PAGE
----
Opinion: Assassins Creed’s variety is both its biggest strength, and its biggest flaw.

With the newest entry in the Assassins Creed franchise out tomorrow Id like to share an opinion that’s been causing me to feel less and less enthusiastic about the series: It may have too much variety for its own good.

One of the most exciting parts of the annual Assassins Creed hype cycle is the reveal of the new game. Rumours and questions inevitably start flying about, where will it be set? Who will the main character be? What will the launch trailer look like? It’s thrilling to speculate and cross fingers for the dream A C setting, it helps to invigorate the fan base and keeps the games at the forefront of the Triple A scene.

But with the franchise being an annualised one, a new setting is turned out every year. By the time you’ve finished one game, you’re already anticipating and guessing the next. This can lead to Assassins Creed games feeling like a whistle stop tour of their settings rather than a deep investment in a period of history. Assassins creed, has for some years now, been perfect at historical fantasy fulfilment, with the franchise simulating everything from the American and French revolutions to the age of piracy. but is this coming at the cost of emotional investment in the worlds, characters and stories that the games feature?

Many fans will tell you that their favourite character of the series is Ezio, who appeared in several of the games. It could be suggested that by tying the player to one character in multiple games, the player would feel more connected to the settings that character encountered. Ezio’s journey through the series meant that rather than a total overhaul every year, players instead got to experience the continuation of a story they loved in a new setting and this meant connecting to and valuing that setting was easier.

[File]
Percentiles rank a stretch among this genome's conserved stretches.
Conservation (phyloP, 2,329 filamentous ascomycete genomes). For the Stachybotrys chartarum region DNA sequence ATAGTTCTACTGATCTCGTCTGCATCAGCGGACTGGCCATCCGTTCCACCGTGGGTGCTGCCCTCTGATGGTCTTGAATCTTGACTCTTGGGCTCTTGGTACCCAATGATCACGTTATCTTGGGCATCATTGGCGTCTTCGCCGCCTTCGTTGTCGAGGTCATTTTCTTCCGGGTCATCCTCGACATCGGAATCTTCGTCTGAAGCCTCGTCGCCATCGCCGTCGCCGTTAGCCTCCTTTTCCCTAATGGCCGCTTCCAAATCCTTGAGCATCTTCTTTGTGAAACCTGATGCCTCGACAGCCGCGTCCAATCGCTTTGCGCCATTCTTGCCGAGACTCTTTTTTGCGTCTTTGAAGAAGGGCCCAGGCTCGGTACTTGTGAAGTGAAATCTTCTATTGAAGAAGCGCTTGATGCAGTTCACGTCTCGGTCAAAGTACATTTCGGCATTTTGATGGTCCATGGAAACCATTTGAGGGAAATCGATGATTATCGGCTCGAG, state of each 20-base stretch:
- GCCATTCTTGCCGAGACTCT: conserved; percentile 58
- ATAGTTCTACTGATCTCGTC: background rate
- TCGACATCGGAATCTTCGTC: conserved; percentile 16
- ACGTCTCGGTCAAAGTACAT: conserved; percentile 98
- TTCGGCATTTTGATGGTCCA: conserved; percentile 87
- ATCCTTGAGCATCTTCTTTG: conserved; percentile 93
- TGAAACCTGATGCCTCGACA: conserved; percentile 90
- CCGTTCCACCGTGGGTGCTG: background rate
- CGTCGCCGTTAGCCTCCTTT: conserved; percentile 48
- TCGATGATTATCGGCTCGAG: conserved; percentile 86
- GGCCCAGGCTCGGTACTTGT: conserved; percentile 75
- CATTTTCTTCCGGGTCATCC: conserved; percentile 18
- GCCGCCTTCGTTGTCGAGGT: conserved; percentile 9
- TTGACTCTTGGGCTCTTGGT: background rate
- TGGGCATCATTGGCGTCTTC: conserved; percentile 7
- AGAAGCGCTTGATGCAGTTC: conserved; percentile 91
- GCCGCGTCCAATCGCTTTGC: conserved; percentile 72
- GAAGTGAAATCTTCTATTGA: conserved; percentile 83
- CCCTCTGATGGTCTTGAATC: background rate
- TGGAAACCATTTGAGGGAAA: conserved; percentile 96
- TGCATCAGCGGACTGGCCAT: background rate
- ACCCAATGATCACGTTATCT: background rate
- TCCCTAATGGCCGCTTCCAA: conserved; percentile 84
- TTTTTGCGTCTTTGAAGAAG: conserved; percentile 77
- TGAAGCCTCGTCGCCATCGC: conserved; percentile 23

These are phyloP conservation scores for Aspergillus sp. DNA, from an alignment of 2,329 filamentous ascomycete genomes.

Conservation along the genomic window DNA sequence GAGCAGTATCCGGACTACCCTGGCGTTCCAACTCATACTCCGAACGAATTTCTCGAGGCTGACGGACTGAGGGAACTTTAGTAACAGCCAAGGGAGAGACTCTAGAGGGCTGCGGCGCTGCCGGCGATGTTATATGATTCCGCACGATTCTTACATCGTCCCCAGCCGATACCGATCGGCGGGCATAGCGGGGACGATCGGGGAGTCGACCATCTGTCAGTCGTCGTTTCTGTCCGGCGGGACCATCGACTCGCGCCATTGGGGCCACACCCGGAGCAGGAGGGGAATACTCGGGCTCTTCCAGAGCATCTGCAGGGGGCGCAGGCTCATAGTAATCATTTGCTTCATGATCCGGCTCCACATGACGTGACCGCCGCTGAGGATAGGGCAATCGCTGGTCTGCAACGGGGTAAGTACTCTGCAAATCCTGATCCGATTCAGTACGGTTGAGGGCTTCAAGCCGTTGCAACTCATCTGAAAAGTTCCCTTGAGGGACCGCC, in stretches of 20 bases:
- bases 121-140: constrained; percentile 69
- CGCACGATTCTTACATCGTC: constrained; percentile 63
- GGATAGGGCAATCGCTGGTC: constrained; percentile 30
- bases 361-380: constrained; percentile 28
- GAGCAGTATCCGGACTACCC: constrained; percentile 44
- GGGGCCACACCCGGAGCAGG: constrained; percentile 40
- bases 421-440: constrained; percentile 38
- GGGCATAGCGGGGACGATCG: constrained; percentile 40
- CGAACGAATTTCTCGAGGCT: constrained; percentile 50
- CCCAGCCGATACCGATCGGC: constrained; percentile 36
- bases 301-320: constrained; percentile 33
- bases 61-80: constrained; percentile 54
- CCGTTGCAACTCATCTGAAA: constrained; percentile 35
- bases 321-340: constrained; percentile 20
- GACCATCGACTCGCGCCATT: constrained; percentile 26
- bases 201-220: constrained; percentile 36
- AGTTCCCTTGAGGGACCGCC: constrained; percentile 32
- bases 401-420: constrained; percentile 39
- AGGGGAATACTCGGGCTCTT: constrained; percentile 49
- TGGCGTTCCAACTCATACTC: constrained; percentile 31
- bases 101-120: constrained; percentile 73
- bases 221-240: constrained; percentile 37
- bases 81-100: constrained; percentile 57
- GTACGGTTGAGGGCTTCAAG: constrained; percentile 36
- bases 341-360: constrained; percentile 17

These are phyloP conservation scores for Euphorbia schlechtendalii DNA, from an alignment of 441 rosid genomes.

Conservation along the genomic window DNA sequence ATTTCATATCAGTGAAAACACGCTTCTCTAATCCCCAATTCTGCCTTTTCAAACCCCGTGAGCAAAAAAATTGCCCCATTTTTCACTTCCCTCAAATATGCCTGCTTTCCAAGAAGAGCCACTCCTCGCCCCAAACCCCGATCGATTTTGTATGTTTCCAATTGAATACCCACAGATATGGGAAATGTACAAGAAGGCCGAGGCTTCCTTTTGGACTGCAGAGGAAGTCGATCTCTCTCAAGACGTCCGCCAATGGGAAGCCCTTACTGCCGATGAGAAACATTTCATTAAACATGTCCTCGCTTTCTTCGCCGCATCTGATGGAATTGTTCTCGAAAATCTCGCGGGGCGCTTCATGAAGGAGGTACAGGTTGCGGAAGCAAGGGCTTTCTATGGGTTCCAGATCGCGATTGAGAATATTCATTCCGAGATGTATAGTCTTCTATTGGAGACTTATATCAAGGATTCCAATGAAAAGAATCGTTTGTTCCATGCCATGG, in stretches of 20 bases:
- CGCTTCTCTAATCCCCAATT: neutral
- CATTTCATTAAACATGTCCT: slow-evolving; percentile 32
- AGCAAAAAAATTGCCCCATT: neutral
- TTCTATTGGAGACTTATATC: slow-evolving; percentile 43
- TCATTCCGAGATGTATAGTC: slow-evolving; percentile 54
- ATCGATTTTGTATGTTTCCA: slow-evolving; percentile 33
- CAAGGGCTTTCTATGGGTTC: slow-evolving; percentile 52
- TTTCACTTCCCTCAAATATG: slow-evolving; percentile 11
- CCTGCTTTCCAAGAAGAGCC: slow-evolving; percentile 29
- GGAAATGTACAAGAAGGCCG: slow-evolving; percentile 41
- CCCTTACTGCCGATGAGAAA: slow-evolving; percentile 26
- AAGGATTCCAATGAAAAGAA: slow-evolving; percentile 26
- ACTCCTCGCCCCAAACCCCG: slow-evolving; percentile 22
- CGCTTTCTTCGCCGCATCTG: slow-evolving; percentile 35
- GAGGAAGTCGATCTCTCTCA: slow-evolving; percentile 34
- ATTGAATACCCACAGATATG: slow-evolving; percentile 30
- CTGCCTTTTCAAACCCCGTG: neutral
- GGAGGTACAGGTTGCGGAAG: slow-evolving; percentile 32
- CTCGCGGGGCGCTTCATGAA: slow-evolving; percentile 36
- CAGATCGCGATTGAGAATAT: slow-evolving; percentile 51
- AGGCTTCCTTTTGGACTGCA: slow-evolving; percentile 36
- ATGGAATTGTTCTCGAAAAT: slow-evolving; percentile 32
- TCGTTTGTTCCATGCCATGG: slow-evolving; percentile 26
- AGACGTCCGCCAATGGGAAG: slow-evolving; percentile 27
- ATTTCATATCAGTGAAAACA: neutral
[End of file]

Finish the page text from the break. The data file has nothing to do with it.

The conflict of focused storytelling versus varied, enticing new locations and characters is one the series has been dealing with since Assassins Creed 3 and is likely to be dealing with for some time to come. But this is not the only issue caused by the variety of the franchise.

Something else that has to be considered is the differing mechanics of each game. Since the original Assassins Creed the developers of each game have tried to remain, to an extent, historically accurate. This means that the mechanics of each game have been informed by the time period the game takes place in.  This often makes the game play feel authentic and enhances the believability of the environment the game is set in.

However that means that the mechanics from one game to the next can differ greatly. The mechanics that a player learns and loves will not necessarily be present in the next game, in fact they may absolutely no bearing on the way the next game plays. This means that whilst the game play may feel authentic it may also alienate players who enjoyed specific mechanics and it runs the risk of damaging the experience for veteran A C fans.

Assassins Creed has relied, for the past few years, on the excitement generated by its choice of setting. Whilst the historic fantasy of the games is undeniably thrilling I worry that this constant refreshing of the franchise will be damaging in the long term. We don’t have long to wait to find out whether Assassins Creed Syndicate will be counted among the franchises best but one thing is for sure. It won’t be long until we start hearing speculation as to where and what Assassins Creed 9 will bring to the table.

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